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Study shows nomophobia, the fear of losing a cell phone, is on the rise

        

It is no secret that many feel lost or panicked when they are without their cell phone. It could be said that some are basically addicted to their smartphone and what it does. However, certain people feel a little more stressed than others when they are without their mobile device – some even have a condition called nomophobia. According to the Los Angeles Times, the number of people who suffer from the peculiar condition continues to increase.

Nomophobia is the fear of losing or being without a person’s cell phone. This can cause people to have extreme anxiety to the point that if they think about losing their phones, their heart starts to pound, according to the news source.

A study conducted by SecurEnvoy investigated how many people suffer from the condition. After distributing an online poll, they found that 66 percent of the respondents in the UK said they were scared of losing or being without their phone, according to SecurEnvoy’s website. Additionally, more women at 70 percent were worried compared to men at 61 percent. However, more men were likely to have multiple cell phones – 47 percent and 36 percent, respectively.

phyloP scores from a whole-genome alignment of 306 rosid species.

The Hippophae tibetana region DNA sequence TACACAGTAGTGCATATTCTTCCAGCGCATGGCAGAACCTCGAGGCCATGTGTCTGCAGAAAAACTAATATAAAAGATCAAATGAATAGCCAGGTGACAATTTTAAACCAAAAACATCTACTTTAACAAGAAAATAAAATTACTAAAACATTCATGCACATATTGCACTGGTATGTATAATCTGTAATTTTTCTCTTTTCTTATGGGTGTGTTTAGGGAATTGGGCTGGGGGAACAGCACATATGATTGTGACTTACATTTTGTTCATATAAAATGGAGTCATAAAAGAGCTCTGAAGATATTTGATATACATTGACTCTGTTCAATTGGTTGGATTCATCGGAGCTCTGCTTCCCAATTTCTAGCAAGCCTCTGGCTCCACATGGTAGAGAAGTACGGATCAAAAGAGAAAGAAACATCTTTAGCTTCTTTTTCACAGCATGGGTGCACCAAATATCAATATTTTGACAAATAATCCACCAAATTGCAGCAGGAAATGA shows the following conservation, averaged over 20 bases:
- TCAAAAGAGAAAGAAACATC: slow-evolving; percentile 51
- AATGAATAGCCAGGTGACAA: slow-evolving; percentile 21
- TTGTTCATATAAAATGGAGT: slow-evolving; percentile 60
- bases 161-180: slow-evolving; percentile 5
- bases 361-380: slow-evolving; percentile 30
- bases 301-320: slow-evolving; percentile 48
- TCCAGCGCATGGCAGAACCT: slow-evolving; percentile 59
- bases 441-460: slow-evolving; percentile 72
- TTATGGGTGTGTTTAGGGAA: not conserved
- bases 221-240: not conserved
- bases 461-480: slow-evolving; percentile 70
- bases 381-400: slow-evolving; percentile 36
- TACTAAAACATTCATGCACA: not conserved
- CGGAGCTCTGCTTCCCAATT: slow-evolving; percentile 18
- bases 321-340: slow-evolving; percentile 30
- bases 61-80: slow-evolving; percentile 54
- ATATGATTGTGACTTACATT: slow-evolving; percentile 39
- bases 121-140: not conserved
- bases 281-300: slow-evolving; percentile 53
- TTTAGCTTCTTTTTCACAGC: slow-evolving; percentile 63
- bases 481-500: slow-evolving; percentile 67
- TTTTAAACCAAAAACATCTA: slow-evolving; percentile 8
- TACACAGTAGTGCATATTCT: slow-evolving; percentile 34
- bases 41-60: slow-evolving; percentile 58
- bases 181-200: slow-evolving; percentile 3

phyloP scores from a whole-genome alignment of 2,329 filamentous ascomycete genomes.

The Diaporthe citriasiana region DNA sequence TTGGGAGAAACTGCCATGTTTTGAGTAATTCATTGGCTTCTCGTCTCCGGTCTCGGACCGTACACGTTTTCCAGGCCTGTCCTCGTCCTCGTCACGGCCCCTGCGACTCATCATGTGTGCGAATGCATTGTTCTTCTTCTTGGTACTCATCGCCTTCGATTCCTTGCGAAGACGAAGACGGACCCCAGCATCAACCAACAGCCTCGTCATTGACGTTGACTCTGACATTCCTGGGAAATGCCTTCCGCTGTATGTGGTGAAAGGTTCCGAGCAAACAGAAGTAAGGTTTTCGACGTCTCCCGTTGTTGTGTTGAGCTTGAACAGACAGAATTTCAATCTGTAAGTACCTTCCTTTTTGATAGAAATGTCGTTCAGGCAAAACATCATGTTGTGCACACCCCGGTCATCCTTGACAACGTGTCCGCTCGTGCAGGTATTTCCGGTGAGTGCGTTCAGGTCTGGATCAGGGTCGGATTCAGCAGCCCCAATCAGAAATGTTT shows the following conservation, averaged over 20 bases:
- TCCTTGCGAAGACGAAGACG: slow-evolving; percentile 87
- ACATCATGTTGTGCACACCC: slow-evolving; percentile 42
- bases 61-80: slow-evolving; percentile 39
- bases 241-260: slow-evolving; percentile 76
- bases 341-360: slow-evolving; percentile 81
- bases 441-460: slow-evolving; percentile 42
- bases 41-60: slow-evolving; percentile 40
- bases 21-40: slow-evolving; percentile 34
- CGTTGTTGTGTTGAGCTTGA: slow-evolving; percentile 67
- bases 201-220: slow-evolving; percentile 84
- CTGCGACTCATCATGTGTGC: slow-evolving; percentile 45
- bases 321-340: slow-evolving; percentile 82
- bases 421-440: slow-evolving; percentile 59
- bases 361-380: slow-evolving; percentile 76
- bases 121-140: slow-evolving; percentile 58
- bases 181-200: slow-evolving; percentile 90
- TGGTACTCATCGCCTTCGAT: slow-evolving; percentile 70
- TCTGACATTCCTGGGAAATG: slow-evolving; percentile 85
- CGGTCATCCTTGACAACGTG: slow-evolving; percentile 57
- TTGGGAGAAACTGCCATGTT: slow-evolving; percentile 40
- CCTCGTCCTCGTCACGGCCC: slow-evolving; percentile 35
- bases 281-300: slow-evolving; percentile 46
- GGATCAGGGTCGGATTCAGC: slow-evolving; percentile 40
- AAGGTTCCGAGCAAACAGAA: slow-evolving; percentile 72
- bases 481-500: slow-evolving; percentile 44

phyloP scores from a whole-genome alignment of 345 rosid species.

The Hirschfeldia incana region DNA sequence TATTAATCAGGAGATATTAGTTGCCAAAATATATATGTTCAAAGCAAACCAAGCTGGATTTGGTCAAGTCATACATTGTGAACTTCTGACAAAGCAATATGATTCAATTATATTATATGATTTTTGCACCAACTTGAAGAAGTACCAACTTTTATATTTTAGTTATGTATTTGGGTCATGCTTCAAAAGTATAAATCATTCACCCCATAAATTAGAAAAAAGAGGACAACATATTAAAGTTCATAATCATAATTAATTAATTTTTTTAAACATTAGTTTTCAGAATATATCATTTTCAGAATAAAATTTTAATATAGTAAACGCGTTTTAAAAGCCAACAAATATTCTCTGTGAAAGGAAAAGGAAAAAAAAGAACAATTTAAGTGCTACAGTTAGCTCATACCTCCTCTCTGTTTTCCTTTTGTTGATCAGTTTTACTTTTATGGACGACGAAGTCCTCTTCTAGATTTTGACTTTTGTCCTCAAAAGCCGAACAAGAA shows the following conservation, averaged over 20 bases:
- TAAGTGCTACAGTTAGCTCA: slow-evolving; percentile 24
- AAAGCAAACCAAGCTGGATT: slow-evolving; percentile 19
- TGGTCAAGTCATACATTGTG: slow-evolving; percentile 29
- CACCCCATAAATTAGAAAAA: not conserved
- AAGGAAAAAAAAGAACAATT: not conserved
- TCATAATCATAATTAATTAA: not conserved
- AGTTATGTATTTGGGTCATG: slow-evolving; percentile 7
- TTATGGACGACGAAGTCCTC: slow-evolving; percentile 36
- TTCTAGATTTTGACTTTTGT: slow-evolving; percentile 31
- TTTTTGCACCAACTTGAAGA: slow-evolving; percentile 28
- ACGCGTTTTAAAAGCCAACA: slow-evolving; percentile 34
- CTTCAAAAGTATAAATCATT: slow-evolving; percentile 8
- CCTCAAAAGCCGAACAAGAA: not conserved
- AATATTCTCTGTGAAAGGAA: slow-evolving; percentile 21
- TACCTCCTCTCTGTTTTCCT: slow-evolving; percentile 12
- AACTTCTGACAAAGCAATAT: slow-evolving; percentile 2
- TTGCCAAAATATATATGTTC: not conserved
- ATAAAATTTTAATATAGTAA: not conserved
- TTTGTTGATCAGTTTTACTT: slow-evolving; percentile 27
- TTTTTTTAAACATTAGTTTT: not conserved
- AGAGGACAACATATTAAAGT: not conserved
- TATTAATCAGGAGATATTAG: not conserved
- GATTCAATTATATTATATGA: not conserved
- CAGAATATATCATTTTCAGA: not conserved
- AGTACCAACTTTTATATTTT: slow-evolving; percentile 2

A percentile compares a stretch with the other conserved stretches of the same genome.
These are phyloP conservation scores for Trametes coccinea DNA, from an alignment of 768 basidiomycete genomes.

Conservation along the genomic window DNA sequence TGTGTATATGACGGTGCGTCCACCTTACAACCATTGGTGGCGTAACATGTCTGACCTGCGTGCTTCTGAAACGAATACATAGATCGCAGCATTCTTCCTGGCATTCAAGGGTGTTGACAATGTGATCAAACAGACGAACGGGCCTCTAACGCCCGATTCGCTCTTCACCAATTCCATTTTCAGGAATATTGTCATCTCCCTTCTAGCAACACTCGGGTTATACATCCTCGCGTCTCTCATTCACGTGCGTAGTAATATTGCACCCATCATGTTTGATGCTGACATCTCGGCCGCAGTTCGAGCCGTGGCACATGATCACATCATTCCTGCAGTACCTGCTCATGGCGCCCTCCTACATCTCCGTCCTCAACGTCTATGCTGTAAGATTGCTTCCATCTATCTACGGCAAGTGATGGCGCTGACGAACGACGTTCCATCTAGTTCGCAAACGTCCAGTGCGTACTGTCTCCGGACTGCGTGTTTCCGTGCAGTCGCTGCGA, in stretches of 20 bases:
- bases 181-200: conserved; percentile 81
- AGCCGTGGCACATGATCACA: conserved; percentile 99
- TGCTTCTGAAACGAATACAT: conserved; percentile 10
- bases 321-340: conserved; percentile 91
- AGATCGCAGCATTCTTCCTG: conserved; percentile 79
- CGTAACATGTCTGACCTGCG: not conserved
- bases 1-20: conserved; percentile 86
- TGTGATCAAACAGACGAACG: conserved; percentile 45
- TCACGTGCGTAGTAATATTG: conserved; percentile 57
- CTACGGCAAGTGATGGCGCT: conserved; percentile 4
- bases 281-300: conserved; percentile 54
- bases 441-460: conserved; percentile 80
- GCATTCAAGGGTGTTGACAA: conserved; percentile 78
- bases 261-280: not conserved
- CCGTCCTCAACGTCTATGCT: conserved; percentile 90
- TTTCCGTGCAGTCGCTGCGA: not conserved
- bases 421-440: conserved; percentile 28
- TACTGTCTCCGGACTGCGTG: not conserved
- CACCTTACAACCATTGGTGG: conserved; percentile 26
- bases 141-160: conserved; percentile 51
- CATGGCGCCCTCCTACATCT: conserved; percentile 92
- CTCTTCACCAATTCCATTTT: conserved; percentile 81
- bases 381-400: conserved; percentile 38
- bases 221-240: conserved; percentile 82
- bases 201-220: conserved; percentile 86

When it comes to age brackets, the first group between the ages of 18 and 24 were the most nomophobic at 77 percent. The 25 to 34 age group followed at 68 percent. The third group jumped a generation, however, to those over the age of 55.

“The first study into nomophobia, conducted four years ago, revealed that 53 percent of people suffered from the condition and our study reveals this has now risen to 66 percent n the UK and shows no sign of abating,” said Andy Kemshall, SecurEnvoy CTO and co-founder. “A reversal on the 2008 findings is that, back then, it was men that were more afflicted yet today it’s women. I’d be inclined to draw the conclusion that, perhaps because more men have two phones, they’re less likely to misplace both and therefore be left phone-less.”

Kemshall also added that an additional study showed people check their phones an average of 34 times a day – so many realize quite quickly if they have misplaced it. With this increase in nomophobia, some nomophobes may install cell phone tracking software, so if they cannot find their phone, they can easily locate it.

        

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